• Biting-the-Hand Humor: Rasier, the seedy run-down sister city to Shapeir, is an anagram of Sierra. Ad Avis, the Big Bad, was named after creative director Bill Davis.
  • Bonus Boss:
    • The fanmade VGA remake has the Pizza Elemental. Between his huge defenses, his ability to heal, his huge damage output, his continuously ranged pizza drop attack, and his autokill attack, he is easily the cheesiest boss in the game.
    • In addition, there's Sweeping Sir James, a hero turned bandit with all abilities. Beating him gives you the Warrior's Diary.
  • Breaking the Fourth Wall: Attacking Julanar breaks the fourth wall in the literal sense - your weapon or spell bounces off her and cracks the screen, leading to a Game Over message about needing a new monitor.
  • Cast from Hit Points: Ghouls in the AGD remake can slowly regenerate MP at the cost of some of their health. This actually works in the player's favor, since the HP is drained all at once, so the hero can just rush in and stab it to interrupt the regeneration before it gains too much MP.
  • Character Witness: Done quite movingly at the ending, where everyone praises the good deeds that you performed. If you've done the right things in the game, this culminates in you being granted the title of paladin.
  • Chekhov's Gun:
    • The Reversal spell. It was hinted to in the first game, and you get to learn it from Erasmus. It comes in very handy at the end of the game.
    • The sapphire pin, in the Thief's path, where it's mentioned when you get it how it reminds you of the tools you learned to pick locks with. Handy when all the rest of your inventory gets confiscated and you're thrown in jail.
  • The Chosen One: Played straight and averted. The Hero is the only one that can fulfill a 1,001 year-old prophecy and gain access to the city in which Iblis was sealed, but that's actually a bad thing. Averted in the sense of Julanar: you must do the quest to restore her humanity, but on successfully completing it...she's still a tree. You can't do anything further to help her, because you are not the one that will love her. That's the apothecary in the next game.
  • Combat Pragmatist: The Fighter's final challenge at the end of the game is a duel with Khaveen, and the guy is no slouch when it comes to swordplay. The beginning of the battle has him disarming you, at which point he'll demand that you grovel for mercy and try to kill you if you refuse. If you dodge his attempt to finish you, then shortly afterwards you will disarm him. You can take the easy way out and kill him immediately with a slash attack, which is also helpful for the strict time limit that you're under. Or you can tell him to retrieve his sword and continue the fight honorably, which is required to become a paladin. In the remake, this is the point at which he'll pull out the stops and seriously try to kick your ass.
  • Common Place Rare: There's only one bellows in the city and it belongs to Issur who use it for his shop's emblem.
  • Convection Schmonvection: Either averted or taken Up to Eleven in the fire chamber of Iblis' tomb. On one hand, just being in the room saps your health unless you douse yourself with water, and stepping in the lava doesn't do much more than make you hop in place for a few seconds (on top of the damage you take from being in the room). On the other hand, you can protect yourself from the heat just by pouring scalding water on yourself.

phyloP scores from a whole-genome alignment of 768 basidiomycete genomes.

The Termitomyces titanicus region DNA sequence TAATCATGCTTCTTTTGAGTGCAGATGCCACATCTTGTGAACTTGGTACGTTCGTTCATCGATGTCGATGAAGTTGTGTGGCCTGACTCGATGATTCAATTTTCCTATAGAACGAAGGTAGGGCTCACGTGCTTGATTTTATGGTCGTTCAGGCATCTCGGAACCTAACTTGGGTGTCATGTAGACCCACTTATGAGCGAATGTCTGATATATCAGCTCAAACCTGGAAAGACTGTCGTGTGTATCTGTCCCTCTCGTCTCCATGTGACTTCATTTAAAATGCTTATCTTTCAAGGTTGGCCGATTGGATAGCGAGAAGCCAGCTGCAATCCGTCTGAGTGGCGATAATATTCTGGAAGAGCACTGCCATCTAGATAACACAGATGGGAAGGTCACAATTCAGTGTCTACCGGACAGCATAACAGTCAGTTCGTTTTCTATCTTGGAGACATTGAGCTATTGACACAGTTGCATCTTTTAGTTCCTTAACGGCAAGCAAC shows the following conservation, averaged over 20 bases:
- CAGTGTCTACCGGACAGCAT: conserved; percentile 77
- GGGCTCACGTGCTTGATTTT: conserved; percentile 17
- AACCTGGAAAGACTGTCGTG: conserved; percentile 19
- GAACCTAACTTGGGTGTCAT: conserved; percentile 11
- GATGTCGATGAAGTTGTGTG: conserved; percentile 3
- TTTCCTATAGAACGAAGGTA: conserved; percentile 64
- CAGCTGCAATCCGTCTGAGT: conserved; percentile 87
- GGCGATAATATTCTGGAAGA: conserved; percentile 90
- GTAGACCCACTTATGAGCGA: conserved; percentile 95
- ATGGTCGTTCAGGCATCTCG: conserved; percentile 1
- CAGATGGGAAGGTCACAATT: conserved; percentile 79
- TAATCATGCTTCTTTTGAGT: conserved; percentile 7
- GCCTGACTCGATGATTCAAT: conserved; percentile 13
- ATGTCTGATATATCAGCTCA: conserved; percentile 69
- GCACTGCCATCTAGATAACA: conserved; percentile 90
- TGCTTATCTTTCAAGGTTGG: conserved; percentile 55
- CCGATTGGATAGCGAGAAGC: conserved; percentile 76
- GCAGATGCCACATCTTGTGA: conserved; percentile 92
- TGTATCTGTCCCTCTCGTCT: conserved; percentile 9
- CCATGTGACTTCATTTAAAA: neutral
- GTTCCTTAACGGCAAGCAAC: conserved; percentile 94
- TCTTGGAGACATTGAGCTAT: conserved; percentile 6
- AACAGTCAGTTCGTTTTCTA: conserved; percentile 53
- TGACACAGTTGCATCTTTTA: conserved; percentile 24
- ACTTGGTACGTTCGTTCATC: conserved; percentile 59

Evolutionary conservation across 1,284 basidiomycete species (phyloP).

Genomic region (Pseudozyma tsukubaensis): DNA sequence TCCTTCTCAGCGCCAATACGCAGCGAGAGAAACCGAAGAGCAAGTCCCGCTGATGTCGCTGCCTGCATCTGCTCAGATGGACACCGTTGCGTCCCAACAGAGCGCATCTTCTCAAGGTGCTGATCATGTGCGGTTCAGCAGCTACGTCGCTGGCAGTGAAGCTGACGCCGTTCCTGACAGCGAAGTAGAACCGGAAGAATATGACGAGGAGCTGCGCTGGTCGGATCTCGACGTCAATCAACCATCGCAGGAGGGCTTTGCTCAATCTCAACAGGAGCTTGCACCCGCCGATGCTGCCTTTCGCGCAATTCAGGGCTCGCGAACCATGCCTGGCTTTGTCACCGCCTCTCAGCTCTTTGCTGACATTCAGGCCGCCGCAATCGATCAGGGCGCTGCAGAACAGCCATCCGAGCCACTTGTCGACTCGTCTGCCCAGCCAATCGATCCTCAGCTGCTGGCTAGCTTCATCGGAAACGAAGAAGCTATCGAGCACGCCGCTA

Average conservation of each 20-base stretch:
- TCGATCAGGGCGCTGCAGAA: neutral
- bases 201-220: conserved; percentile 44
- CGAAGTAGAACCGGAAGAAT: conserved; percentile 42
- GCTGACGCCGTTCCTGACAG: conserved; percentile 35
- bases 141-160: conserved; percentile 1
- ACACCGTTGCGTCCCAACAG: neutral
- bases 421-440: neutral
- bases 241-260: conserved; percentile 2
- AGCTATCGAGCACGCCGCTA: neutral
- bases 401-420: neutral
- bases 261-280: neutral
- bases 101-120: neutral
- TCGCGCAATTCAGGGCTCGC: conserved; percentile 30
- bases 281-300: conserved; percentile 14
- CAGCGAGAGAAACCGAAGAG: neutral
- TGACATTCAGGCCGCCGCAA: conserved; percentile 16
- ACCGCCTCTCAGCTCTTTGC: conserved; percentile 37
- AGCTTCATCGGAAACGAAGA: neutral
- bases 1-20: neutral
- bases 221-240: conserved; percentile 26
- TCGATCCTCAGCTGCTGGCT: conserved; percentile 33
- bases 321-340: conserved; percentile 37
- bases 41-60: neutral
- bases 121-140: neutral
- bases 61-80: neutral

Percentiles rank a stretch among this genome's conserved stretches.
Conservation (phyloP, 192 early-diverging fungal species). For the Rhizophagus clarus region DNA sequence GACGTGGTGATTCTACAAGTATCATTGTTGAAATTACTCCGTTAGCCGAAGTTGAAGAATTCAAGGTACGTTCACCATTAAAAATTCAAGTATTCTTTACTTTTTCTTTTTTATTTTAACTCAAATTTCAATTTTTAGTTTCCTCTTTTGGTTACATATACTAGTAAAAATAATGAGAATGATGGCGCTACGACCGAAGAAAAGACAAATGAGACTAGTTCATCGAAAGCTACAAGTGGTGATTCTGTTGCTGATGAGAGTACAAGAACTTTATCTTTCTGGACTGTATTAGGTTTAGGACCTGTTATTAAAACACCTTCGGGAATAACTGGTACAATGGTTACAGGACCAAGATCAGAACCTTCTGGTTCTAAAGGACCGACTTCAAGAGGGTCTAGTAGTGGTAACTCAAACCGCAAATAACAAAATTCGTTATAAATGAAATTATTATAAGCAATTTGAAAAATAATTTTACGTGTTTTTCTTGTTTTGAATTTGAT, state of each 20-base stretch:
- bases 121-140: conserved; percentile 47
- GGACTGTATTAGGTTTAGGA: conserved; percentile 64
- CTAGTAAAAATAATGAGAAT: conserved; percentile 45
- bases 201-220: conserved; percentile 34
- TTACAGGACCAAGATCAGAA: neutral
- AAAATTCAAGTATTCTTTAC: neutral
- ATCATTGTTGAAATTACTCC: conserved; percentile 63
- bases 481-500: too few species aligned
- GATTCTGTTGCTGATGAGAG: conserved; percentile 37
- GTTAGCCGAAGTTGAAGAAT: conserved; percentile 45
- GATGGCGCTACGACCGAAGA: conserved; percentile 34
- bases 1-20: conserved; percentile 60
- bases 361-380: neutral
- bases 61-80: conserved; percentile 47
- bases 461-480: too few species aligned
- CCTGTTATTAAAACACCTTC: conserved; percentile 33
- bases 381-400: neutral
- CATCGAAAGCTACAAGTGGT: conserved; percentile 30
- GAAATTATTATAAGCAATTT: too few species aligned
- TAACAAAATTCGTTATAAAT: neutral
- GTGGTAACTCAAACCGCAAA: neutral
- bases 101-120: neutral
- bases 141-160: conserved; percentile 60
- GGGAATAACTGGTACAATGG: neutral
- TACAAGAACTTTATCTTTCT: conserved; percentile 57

• Copy Protection: In a weird sense, the location of the Money Changer was a form of this. She was purposely made difficult to find so that players would use the in box map to track her down. Whether it was truly effective is a different story, as many characters, when asked, will give you her location, but you'll still have to remember those directions.
  • Cutscene Power to the Max: Your character single-handedly defeats a whole army of brigands with not a single scratch. It happens off screen and you only see the results. But then, that's the joke.
  • Cycle of Hurting: It's very, very easy for the Pizza Elemental in the AGD remake to knock you over and then just keep dropping pizzas on you so you can't get up.
  • Damage Sponge Enemy: Terrorsauruses can't block, but have a ton of HP to make up for it. It's not unusual for an untrained Fighter character to die from stamina loss even if they fight perfectly.
  • Death by Materialism: Try to take any of the treasure in the Forbidden City and you'll be zapped to oblivion.
  • Dem Bones: The ghouls.
  • Desert Bandits: You'll fight them only during the day. They carry scimitars and they throw daggers in the VGA remake. They're also responsible for Julanar losing her faith in humanity.
  • Developers' Foresight: Typing "put down lamp" nets the same result as "use lamp," but with a funnier message, in which your character insults the lamp thoroughly. Typing "drop lamp" plays it if as if you're breaking off your relationship with the lamp, with several fire-based puns.
  • Disappeared Dad: Simba's father is one of the Shapeiran guards at the palace. He is mentioned by Uhura, but never seen.